Weather Experiments for Kids

Instructor: Cara Rogers
Weather science can be a complicated topic to tackle as an instructor; however, hands-on activities and demonstrations can make these concepts much easier and more exciting to explore. Impress your students with these thrilling experiments for kids of all ages.

Fun Weather Experiment Ideas for Kids

Introducing your students to the different types of weather systems with hands-on activities can be a fun way to keep your students interested in the discussion. As you cover new topics in the curriculum, consider some engaging experiments to enhance your students' learning experience. Below are a few examples of exciting activities that you can easily perform in the classroom.

Forming Fog

Depending on the grade-level of the students you are instructing, this experiment may be done in groups or together as a class. You will need:

  • 1 Glass jar
  • 1 Strainer
  • Hot water (to fill the jar)
  • 3-4 Ice cubes

First, fill the jar almost completely with hot water. After at least 60 seconds, pour out almost all of the water, leaving roughly one inch left in the jar. Place the strainer over the top of the jar, and add the ice cubes into the strainer. Tell the students to watch carefully as fog mysteriously emerges.

As the ice cubes and the air meet, the warm and cool temperatures form fog. This experiment is a great activity to perform when learning about condensation, and can accompany the lesson, What is Fog?.

Lightning Bulb

Show your class your mad scientist side by demonstrating how lightning and electricity work. You will need:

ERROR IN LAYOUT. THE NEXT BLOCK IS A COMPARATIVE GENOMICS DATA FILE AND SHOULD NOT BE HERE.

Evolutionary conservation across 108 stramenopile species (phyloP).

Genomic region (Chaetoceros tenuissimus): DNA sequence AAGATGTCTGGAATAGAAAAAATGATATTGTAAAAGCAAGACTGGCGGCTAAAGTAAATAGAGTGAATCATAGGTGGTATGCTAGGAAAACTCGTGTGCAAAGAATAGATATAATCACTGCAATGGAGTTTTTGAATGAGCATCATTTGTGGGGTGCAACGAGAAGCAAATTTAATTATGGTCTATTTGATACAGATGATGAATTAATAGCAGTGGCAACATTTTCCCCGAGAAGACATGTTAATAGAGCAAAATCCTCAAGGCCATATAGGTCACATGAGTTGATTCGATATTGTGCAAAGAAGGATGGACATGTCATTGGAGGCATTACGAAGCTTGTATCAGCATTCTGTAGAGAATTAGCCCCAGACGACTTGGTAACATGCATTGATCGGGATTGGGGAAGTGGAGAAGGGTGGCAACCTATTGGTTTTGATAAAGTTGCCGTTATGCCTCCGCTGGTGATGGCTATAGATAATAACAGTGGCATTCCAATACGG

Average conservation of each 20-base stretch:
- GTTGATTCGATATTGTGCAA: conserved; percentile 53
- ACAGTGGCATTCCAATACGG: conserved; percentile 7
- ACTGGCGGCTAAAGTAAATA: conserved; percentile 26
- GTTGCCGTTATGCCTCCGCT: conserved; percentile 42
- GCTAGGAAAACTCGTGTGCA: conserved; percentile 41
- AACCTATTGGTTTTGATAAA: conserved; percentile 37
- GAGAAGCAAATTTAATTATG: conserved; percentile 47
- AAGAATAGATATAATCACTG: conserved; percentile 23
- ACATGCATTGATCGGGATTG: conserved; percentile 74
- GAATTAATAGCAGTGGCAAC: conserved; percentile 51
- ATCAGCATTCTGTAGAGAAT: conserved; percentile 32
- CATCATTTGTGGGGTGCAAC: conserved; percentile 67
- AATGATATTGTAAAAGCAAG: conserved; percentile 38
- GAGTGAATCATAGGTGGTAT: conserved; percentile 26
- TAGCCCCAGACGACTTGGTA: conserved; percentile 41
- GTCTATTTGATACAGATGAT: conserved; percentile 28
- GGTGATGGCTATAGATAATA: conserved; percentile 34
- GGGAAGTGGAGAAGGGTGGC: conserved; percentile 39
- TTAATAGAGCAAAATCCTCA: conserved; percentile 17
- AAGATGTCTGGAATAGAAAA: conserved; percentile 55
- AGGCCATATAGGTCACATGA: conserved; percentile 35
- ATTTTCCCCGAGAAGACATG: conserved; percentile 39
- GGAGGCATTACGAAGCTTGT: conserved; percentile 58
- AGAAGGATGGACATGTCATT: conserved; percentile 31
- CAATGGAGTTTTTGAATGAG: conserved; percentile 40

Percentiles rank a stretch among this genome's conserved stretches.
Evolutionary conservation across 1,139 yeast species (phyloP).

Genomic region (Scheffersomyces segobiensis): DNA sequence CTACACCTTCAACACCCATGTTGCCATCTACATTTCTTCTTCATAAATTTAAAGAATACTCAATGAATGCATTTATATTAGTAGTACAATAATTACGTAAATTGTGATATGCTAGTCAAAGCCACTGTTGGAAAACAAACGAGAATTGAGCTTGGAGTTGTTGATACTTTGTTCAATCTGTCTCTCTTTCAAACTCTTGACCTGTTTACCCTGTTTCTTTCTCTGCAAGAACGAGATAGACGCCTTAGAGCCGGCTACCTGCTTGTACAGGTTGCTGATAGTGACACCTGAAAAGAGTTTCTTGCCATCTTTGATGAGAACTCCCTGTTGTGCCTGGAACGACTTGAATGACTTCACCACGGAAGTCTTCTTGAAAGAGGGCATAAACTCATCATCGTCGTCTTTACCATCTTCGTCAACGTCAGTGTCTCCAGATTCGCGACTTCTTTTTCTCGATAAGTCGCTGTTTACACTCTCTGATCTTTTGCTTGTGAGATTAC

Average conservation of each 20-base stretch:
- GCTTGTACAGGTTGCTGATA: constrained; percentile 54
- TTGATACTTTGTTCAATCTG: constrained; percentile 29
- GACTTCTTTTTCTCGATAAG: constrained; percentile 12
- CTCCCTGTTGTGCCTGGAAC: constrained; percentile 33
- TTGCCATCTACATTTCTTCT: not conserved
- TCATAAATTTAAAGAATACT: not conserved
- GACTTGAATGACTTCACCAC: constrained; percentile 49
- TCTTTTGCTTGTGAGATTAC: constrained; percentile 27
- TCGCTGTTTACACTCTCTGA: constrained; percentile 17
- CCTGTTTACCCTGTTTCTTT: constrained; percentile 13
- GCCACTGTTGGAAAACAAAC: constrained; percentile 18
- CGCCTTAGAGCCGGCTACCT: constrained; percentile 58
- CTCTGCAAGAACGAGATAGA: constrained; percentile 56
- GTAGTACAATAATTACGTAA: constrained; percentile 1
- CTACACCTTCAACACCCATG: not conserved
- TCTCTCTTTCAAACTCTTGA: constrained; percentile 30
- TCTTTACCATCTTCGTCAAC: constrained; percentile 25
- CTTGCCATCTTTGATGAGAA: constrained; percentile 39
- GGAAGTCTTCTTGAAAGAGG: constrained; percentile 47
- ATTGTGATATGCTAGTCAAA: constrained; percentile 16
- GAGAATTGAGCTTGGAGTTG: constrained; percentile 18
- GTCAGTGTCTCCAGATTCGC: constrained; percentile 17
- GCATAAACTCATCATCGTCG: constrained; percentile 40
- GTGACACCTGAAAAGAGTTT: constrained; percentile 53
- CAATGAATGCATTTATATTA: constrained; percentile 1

• 1 Fluorescent light bulb
  • 1 Inflated rubber balloon

Turn off the classroom lights, and make the room as dark as possible. Take the balloon and rub it against your hair for several seconds to build up static electricity. Holding the balloon close to the end of the light bulb, the bulb will light up.

Students can get a better understanding of static electricity by explaining that the statically charged balloon illuminates the bulb by the electrical charges. Your students can learn even more about this subject with this Static Electricity lesson.

Water Works

Let your students conduct their own individual experiments to see how the water cycle works on a small scale. You will need:

  • 1 Pixie cup per student
  • 1 Re-sealable plastic bag
  • Water

Put a small amount of water into each pixie cup, and while you are pouring, have your students write their names in marker on a plastic bag. Then, ask your students to carefully insert their pixie cups into their re-sealable bag and place them near the windows around the room. After an hour or so of sunshine, you should be able to see evaporation forming on the inside of the plastic bag. Wait even longer to watch as the moisture turns into droplets.

The heat of the sun causes the water in the cups to rise and evaporate. This lesson is helpful for teaching kids about cloud formation, and can be used alongside the Evaporation Lesson for Kids to help your students better understand evaporation and condensation.

Additional Resources

There are a variety of tools available on that can help inspire your students to get excited about weather science. To get more ideas about the types of experiments you can conduct with kids, take a look at this lesson in weather science experiments. Another great resource is the Physics for Elementary School chapter. This chapter includes several lessons covering topics like the atmosphere, evaporation, tornadoes, rainbows, clouds, snow, and more. Students can test their comprehension of topics with interactive lesson quizzes and comprehensive exams.

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